Real and Imagined

Ceramics struggle for respect in the art world.

Price, with his titles and his mixing of painted effects, attempts to reconcile opposing features -- which has been his interest all along.

Since photography is a specialty of the gallery -- Judish is interested in particular in experimental photography -- he has supplemented Volume with a small photography show in the back gallery entitled Kodachrome. This exhibit includes the work of seven contemporary photographers from Denver and elsewhere.

David Sharpe, Sarah Timberlake and Susan Moldenhauer create abstracted scenes based on the western landscape; Patricia Barry Levy and Stephen Barker both use the human figure as their taking-off points; and Bob Coller and Ron Pollard create computerized abstract photographs.

"Origin," by Ron Pollard, computer-generated image.
"Origin," by Ron Pollard, computer-generated image.
"Heterogeneous," by Bruce Price, acrylic on Masonite.
"Heterogeneous," by Bruce Price, acrylic on Masonite.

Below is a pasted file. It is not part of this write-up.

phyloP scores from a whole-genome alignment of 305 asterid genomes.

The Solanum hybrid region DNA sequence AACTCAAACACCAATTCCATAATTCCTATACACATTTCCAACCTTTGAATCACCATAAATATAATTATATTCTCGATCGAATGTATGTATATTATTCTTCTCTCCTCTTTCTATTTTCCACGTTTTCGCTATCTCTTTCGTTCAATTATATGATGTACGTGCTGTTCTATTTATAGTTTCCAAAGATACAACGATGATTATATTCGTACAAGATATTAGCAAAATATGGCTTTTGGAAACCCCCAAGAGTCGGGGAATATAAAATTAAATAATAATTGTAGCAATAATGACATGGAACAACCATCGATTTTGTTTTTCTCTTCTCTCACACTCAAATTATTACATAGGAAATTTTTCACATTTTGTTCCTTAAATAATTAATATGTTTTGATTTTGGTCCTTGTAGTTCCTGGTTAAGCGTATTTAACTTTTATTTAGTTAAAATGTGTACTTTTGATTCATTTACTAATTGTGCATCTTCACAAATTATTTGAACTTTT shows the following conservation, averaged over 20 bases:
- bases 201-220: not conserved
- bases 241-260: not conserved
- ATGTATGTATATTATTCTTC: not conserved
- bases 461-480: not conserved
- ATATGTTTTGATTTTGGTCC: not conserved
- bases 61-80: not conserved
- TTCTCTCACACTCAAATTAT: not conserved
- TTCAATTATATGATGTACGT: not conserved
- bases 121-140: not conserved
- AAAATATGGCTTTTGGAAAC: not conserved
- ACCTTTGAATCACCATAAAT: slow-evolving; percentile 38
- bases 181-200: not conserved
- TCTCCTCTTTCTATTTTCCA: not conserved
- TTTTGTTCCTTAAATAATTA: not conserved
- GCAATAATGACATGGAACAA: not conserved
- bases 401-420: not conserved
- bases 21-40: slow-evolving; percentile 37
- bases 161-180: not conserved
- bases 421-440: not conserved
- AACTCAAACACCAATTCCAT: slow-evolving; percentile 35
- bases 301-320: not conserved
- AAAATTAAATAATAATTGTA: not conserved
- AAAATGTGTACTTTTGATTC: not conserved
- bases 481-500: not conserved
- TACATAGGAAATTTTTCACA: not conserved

Through April 15


Ron Judish Fine Arts, 1617 Wazee Street

Interestingly, Pollard's two lightjet prints mounted on aluminum, "Origin" and "Translucent World," would be just as appropriate in Volume as they are here since he is a neominimalist like Richards and Price.

Judish may not have had the self-discipline to devote an entire show to ceramics in order to honor NCECA, but he unintentionally did ceramics a favor by putting it in the context of other art forms -- painting, sculpture and photography -- and in that way allowed the medium to stand out among them.

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